The Learning Centre Ltd - 31/01/2013

1 Evaluation of the Service

How well placed is the service to promote positive outcomes for children?

The Learning Centre promotes positive outcomes for children within the context of the centre’s philosophy.

Context

The Learning Centre operates in a renovated villa in Ponsonby, providing a relaxed, homely environment. Children are cared for in five small groups: the He Kakano room for infants to 18 months and the Weka room for children from 18 months until 2.5 years. Older children are divided into three broad groups. The philosophies of Madga Gerber, Dr Emmi Pikler and RIE (Resources for Infant Educarers) underpin programmes, routines for care and the respectful approaches teachers use with children.

Features of the service include high adult to child ratios. Children are cared for in small groups. Almost all staff are registered teachers and most have specific training in the centre’s philosophies. Teachers are supported to engage in ongoing professional development and they share a commitment to enhancing their knowledge of te reo and tikanga Māori.

Since the 2009 ERO review the licensee and teachers have upgraded the outdoor environment, rearranged some of the indoor spaces and continued to develop centre resources. In 2012 the service began implementing ‘continuity of care’; an approach that enables children to remain with a key caregiver until they are 30 months old. Over time it is planned that caregivers will follow children through all five age groups in the centre.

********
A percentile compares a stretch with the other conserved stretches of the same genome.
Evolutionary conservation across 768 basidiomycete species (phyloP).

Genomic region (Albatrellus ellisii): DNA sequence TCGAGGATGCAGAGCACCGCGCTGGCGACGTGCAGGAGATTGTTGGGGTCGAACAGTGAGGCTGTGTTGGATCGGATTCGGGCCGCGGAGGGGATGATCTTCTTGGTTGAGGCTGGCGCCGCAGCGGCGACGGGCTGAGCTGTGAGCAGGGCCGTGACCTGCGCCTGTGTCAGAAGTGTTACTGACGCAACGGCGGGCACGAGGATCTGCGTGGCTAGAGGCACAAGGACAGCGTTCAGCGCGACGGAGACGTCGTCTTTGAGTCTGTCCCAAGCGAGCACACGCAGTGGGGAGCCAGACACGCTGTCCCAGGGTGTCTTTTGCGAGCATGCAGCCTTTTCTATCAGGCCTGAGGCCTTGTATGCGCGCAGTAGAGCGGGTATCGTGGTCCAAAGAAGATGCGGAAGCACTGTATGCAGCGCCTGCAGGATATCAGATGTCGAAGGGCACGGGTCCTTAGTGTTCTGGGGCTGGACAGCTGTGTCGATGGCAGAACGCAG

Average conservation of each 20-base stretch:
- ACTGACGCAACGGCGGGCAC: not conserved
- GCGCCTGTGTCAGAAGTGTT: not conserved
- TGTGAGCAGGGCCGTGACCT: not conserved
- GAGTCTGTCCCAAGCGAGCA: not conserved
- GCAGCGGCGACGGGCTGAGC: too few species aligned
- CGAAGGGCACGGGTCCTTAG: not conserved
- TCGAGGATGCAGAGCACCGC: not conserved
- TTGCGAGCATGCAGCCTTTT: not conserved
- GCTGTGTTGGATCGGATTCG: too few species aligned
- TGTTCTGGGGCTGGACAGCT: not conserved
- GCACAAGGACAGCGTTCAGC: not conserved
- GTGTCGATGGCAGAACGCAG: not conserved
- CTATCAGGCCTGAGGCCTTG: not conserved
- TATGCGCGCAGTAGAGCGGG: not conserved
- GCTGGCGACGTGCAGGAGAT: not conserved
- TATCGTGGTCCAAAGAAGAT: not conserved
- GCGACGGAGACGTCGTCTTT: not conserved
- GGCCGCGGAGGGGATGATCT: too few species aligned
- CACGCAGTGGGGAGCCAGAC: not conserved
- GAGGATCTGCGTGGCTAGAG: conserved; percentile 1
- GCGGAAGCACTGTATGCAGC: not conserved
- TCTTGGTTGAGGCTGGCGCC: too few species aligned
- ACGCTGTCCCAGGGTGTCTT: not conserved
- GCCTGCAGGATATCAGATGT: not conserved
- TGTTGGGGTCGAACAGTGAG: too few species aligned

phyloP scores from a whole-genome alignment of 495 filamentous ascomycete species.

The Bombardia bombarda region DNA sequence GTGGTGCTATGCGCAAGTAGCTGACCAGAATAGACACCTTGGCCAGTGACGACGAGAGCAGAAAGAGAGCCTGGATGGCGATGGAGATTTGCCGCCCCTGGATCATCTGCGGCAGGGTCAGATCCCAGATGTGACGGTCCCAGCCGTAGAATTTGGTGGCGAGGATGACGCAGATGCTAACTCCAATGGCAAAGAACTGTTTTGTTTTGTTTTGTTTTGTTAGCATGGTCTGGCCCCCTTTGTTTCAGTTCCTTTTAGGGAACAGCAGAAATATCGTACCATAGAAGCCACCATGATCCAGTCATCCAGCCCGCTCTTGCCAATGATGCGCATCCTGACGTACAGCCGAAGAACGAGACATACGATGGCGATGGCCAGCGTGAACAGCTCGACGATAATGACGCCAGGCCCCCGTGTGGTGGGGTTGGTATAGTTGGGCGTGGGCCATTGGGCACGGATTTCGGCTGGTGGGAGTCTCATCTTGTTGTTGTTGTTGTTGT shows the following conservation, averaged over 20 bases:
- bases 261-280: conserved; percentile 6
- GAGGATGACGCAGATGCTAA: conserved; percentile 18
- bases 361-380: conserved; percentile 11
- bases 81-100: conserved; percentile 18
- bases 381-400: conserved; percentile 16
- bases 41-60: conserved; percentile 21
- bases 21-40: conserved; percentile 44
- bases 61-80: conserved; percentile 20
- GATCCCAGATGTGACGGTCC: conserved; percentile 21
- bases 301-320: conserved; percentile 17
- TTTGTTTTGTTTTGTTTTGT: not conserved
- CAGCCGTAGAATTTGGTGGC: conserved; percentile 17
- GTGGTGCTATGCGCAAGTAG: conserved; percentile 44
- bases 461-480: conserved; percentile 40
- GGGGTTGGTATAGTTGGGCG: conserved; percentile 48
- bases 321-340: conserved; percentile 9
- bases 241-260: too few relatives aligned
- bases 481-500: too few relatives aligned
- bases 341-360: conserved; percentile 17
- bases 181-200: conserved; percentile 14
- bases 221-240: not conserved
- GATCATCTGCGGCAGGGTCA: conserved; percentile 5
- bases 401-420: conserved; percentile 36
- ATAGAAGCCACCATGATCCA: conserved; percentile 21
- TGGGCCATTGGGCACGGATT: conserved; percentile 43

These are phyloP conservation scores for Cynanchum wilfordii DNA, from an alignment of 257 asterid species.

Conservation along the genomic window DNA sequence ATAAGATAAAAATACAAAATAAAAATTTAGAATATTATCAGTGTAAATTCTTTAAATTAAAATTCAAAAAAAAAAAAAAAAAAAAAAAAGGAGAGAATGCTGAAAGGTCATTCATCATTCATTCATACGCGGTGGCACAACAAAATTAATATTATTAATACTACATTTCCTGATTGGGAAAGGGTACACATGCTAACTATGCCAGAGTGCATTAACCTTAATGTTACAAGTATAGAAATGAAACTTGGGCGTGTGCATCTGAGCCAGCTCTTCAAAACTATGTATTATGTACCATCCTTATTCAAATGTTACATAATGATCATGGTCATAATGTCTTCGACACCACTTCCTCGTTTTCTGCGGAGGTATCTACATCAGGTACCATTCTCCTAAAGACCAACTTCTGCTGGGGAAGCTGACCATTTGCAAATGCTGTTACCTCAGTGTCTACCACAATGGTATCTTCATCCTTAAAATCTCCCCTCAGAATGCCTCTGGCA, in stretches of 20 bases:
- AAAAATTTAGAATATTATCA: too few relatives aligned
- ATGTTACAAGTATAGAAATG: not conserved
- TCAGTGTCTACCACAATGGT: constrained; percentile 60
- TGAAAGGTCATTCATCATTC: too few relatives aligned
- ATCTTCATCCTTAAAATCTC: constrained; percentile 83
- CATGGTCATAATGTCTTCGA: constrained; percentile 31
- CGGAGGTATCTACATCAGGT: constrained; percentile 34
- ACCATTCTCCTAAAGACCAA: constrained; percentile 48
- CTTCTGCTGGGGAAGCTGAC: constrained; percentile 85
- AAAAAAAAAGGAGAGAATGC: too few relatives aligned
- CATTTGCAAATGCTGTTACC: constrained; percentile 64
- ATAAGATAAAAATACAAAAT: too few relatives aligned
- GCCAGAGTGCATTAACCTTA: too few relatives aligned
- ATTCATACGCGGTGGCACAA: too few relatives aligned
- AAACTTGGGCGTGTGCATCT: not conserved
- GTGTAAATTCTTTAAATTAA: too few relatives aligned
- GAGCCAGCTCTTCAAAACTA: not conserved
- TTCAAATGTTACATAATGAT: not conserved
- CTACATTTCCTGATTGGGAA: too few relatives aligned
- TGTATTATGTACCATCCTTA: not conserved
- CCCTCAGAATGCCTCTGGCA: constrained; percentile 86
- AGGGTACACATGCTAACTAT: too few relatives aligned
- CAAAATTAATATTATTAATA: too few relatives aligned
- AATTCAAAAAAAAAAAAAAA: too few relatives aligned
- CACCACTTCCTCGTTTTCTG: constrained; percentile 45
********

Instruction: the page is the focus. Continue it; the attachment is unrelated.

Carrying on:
The Review Findings

Centre leaders and teachers establish very positive relationships with children and their families. They know children well and encourage parents to become familiar with the centre philosophy and theories behind teachers’ practices. The recently introduced ‘continuity of care’ approach supports teachers’ strong belief in attachment theory and the importance of primary caregivers. Respectful routines, peaceful environments and small group numbers contribute to children’s sense of wellbeing and belonging.

Older children move freely between the indoor and outdoor environments with good access to creative materials, physically active play and experiences that integrate early literacy, numeracy and science learning. They work confidently in small groups, exploring ideas together and supporting each other with learning tasks and during routines. They are articulate and view themselves as capable learners.

In accordance with the centre’s philosophy the focus for infants and toddlers is on allowing their physical development to occur at an unhurried, self-initiated pace. Adults provide specific respectful support during routines. At other times they encourage independent exploration with a selection of resources. As part of the centre's self review of 'continuity of care' and the resulting change in age grouping, centre leaders are looking at the resources and programme provided for children in the Weka room.